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Cycles Around You

plants of the world take carbon out of the air and make sugars There are many types of cycles inside living organisms and across the Earth. One of these is called the carbon cycle. It's a large cycle that involves the movement of carbon (C) through living organisms and the non-living environment. Plants are a good starting point when looking at the carbon cycle on Earth. Plants have a process called photosynthesis that enables them to take carbon dioxide (CO2) out of the atmosphere and combine it with water (H2O). Using the energy of the Sun, plants make sugars (C6H12O6) and oxygen (O2) molecules. It's a process called carbon fixation. The carbon dioxide gas is fixed into more stable and usable organic molecules. All of the non-photosynthetic creatures on the planet use the oxygen and sugars created by plants. Even plants use the oxygen to survive when they break down their own sugars for energy.

Another part of the carbon cycle happens when organisms (plant and animal) break sugars down into energy, water, and carbon dioxide. Animals are the non-photosynthetic creatures of the planet. They are not able to create their own food. Instead, they eat plants or other animals. The process of metabolism breaks down the sugars, proteins, and starches they eat. The results are energy for the organism, water, and carbon dioxide molecules. The carbon dioxide then returns to the atmosphere where the plants can use it again.

So, your carbon dioxide is now back in the atmosphere. Cars and all internal combustion engines also create carbon dioxide when they burn gasoline. All of that CO2 gas goes into the atmosphere. While some of it is taken up by plants on the land and microorganisms in the oceans, it seems to be building up over the past few decades. Is it just because of humans, or is it natural? While there are natural changes in carbon dioxide levels, there is no doubt that all of our machines are adding to the buildup. We are also destroying many photosynthetic organisms as we harvest trees for wood or pollute the oceans of the Earth. As far as you are concerned, don't worry about your breathing. You can huff and puff all you want and it won't change the amount of CO2 in the atmosphere. If humans are putting extra CO2 into the air, it's from our machines and unmanaged environmental actions.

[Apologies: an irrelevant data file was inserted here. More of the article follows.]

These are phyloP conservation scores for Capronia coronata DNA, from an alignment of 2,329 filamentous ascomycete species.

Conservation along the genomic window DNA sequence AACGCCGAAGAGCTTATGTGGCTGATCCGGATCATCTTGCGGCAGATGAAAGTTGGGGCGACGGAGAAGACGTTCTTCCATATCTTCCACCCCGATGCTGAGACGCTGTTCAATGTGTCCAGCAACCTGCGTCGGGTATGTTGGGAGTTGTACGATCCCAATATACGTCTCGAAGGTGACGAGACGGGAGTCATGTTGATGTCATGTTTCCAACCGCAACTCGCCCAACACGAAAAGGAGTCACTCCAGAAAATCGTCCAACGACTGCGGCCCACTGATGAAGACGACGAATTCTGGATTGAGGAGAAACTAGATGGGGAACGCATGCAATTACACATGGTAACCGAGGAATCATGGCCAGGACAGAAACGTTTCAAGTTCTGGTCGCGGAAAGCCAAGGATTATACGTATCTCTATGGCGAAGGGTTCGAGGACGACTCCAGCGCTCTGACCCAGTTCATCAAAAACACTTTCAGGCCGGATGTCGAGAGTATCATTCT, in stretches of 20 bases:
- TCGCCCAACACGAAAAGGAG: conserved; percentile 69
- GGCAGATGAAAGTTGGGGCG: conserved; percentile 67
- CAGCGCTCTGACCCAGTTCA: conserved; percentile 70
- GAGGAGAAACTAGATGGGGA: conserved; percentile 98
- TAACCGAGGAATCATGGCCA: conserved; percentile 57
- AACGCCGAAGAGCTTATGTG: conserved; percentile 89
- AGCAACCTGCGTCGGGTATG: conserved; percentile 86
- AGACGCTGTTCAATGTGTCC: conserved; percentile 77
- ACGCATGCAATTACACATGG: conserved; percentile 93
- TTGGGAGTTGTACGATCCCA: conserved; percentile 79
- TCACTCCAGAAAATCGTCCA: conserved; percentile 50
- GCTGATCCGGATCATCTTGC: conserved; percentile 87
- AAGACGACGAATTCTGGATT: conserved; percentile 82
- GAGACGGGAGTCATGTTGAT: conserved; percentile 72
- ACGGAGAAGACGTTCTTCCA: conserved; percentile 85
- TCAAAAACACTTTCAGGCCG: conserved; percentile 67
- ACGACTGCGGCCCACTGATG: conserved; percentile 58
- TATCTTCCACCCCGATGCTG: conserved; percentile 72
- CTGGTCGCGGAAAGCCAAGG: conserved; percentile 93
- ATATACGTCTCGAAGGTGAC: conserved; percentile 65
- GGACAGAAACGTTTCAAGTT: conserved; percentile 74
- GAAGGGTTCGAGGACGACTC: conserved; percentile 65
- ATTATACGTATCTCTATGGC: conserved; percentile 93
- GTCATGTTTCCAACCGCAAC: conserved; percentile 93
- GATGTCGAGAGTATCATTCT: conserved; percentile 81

Small Cycles

There are also smaller cycles that happen in individual cells. The Krebs cycle is a label used to describe the citric acid cycle that occurs in the mitochondria. This smaller cycle takes a molecule called pyruvate (CH3-CO-COO-) and pulls energy out of it. Carbon dioxide molecules are released during the process. We told you about plants that fix carbon dioxide in the overall carbon cycle. Those carbon compounds are changed one piece at a time in the Calvin cycle in the chloroplasts of plants. You will discover smaller cycles in the synthesis, or creation, of amino acids. Humans can make many of their own amino acids, which will be used to build proteins. Sometimes we don't have a cycle to make a specific amino acid. To get that essential amino acid into our body, we have to find a plant or animal and eat it. That's just the way life works.

Next Page on Biochemistry

- Overview
- Metabolism
> Cycles
- Carbohydrates
- Lipids
- Nucleic Acids
- Amino Acid Structure
- 20 Amino Acids
- Proteins
- Enzymes
- Enz. Regulation


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Useful Reference Materials (Biogeochemical Cycles):
Wikipedia (Biogeochemical Cycles):
Encyclopædia Britannica:
Books on
- Prentice Hall Chemistry (Wilbraham)
- Principles of Biochemistry (Nelson and Cox)
- Chemistry: The Molecular Nature of Matter and Change (Silberberg)
- Fundamentals of Biochemistry (Voet)
- Biochemistry Books

- Chem4Kids: Carbohydrates
- Biology4Kids: Scientific Method
- Biology4Kids: Cell Structure
- Geography4Kids: Carbon Cycle
- Geography4Kids: Biosphere
- Geography4Kids: Biogeochemical Cycles

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